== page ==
Petroleum Testing Information

Petroleum’s upstream, midstream, and downstream production processes

Petroleum’s upstream process is the exploration and production phase, which includes searching for potential underground or underwater crude oil and natural gas fields, drilling exploratory wells, and bringing the natural gas and crude oil from the well to the surface.

The midstream process involves the transportation (by pipeline, rail, barge, oil tanker, or truck), storage, and wholesale marketing of crude or refined petroleum products. Pipelines and other transport systems can be used to move crude oil from production sites to refineries and deliver the various refined products to downstream distributors.

The downstream process refers to the refining petroleum crude oil, and processing and purifying raw natural gas. These products are divided into:

  • Light distillates LPG C3-C4, gasoline C3-C12, naphtha C6-14
  • Middle distillates, kerosene, diesel C9-C16, jet fuel C9-C17
  • Heavy distillates, lubricating oil C20+

Crude oil composition and fractionation

Crude oil is a complex mixture of hydrocarbons, non-hydrocarbon organic compounds containing N, S, O, and organometallic (e.g., Ni, Fe, and V) compounds. The refinery process distills the crude oil mixture into different fractions and makes the final products for industrial uses of various purposes.

Distillation fractions End products
Gasoline vapors, LPG LPG
Naphtha Gasoline
Kerosene Jet fuel
Diesel distillate Diesel fuel
Medium weight gas oil LPG gasoline
Heavy gas oil Motor gasoline, jet fuel, diesel fuel
Residuum Industrial fuels, asphalt base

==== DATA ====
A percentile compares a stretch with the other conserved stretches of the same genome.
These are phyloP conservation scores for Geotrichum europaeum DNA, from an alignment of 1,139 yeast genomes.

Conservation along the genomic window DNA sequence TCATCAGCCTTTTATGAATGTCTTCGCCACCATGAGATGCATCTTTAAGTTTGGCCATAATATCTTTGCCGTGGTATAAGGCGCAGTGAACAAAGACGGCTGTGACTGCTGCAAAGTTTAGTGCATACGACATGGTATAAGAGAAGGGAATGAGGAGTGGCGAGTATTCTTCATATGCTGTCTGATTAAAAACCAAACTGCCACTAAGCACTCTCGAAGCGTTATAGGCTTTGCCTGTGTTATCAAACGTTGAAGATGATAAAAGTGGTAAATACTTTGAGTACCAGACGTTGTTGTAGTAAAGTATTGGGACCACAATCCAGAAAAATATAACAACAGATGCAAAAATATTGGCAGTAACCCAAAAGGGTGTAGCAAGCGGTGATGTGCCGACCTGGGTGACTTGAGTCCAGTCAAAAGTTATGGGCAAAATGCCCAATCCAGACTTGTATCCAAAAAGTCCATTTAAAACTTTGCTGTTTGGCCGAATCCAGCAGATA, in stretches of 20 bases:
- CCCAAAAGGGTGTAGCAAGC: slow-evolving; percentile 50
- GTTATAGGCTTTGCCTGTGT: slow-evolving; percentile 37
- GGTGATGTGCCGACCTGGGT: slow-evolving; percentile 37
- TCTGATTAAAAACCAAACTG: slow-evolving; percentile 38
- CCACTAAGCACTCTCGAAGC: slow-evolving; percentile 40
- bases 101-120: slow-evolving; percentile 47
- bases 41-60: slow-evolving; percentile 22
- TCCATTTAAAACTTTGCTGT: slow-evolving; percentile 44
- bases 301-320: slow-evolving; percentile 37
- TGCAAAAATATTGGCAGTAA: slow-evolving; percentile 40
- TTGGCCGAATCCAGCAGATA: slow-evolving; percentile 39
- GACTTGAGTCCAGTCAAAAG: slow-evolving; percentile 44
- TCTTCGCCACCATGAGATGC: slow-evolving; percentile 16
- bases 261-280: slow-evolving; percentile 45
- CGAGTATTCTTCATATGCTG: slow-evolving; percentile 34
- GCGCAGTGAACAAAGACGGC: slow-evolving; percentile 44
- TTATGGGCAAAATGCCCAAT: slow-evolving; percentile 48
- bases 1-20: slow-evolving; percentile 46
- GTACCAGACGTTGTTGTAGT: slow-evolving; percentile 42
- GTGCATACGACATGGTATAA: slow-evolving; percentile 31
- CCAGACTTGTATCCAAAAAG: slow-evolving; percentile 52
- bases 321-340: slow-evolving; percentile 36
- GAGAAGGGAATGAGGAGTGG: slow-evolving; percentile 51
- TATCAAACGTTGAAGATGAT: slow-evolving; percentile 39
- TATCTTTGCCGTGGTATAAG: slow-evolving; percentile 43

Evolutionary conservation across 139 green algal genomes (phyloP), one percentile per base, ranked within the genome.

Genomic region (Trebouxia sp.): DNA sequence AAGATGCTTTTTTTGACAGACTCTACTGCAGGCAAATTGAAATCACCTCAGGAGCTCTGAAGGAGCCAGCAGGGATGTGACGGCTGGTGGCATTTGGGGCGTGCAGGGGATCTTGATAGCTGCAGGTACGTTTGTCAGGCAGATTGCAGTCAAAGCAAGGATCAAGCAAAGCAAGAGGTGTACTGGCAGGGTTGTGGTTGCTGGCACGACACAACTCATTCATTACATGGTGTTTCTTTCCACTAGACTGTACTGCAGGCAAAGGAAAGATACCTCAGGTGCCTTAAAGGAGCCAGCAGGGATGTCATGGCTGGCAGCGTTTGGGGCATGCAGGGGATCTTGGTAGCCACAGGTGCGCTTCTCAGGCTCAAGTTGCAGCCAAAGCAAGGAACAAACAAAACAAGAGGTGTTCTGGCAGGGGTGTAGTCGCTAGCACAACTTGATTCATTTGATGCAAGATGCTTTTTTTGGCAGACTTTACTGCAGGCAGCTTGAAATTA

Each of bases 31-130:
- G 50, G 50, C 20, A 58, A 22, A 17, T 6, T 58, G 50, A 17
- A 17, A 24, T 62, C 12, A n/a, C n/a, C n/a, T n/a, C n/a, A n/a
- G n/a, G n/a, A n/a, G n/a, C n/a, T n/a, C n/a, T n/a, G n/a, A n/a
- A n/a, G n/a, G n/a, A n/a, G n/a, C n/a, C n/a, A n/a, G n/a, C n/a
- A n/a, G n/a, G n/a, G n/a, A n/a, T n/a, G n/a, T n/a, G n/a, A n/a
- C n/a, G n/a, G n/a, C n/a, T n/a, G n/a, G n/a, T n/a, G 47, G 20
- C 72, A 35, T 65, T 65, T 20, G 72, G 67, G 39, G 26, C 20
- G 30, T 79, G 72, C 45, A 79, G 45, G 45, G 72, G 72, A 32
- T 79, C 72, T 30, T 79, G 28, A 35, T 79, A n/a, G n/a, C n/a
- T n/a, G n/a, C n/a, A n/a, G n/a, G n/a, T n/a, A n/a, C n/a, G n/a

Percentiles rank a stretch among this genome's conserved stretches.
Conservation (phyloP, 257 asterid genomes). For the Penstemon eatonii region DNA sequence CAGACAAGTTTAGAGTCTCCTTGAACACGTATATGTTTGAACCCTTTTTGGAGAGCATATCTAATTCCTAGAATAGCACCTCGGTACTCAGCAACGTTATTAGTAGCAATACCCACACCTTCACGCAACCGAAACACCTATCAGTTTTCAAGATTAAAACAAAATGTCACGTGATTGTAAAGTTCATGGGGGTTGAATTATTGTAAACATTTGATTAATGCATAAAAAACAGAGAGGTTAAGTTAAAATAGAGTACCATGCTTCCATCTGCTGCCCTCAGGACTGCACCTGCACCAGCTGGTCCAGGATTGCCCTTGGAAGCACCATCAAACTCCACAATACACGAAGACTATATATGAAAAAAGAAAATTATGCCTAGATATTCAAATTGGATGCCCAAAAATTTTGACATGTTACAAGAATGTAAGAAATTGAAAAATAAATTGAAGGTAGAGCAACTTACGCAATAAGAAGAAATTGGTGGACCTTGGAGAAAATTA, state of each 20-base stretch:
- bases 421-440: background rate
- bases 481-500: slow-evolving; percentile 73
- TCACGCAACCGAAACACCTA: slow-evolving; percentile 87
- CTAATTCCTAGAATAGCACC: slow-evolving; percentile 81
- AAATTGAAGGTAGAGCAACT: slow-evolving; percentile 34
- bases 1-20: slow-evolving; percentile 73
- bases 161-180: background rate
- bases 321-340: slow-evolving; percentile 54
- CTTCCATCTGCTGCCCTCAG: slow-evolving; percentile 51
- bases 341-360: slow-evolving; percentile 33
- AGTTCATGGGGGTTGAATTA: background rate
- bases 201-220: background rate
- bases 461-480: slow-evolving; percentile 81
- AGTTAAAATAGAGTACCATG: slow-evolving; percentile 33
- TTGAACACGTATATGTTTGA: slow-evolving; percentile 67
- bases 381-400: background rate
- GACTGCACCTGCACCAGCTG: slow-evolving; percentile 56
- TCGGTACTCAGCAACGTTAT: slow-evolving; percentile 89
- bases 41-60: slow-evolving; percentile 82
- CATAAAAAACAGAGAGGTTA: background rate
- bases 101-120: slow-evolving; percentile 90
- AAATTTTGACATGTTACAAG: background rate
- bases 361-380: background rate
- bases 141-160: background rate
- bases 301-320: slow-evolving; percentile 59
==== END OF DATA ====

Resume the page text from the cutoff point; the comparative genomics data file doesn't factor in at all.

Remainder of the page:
Analysis of crude oil fractions

Different crude oil fractions, petroleum feedstock, and finished products need different analytical tools and methods for analysis.

Saturated fractions can often be analyzed by a stand-alone gas chromatography (GC) with conventional detectors. These GC systems are limited to analyzing hydrocarbons with carbon numbers less than 35 because its lower temperature limit is about 325°C. Analysis of heavier hydrocarbons requires high temperature GC.

The aromatics fraction is hard to analyze by stand-alone GC, but can be analyzed using GC-MS because of its highly sensitive and selective detector. Heavier-cut petrochemical products such as resins and asphaltenes have higher boiling points and can be analyzed by LC-MS. These heavier-cut petrochemical products are not easily analyzed by GC because GC cannot volatize the high boiling point components.

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Analysis of fuel additives using simplified ASTM 3606

Adding certain additives to fuels can prevent or remedy fuel delivery system problems. The function of the fuel additives include, but are not limited to:

  • Stabilizing gasoline
  • Boosting octane
  • Preventing fuel line freezing
  • Lubricating upper cylinder
  • Cleaning fuel injectors

As an example, benzene and toluene are gasoline additives that are analyzed by GC as described in ASTM D3606. The method is for analysis of benzene between 0.1 to 5% and toluene between 2 to 20%. The original method uses a packed GC column and thermal conductivity detector (TCD), but the method can be simplified using a capillary column with flame ionization detector (FID) for automated analysis of the two compounds.

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Trace elements analysis for oil contaminants

Inorganic contaminants can contaminate refined fuels and cause serious problems in product quality, corrode equipment, and interfere with the catalysts necessary for the refining process.

Although it is difficult to analyze trace-level halogens and sulfur directly by ion chromatography (IC), these contaminants can be measured accurately by combustion IC, where the samples are oxidized by high heat before IC analysis. Trace metals can be routinely analyzed by ICP-OES, although organic samples are always more challenging compared to aqueous samples.


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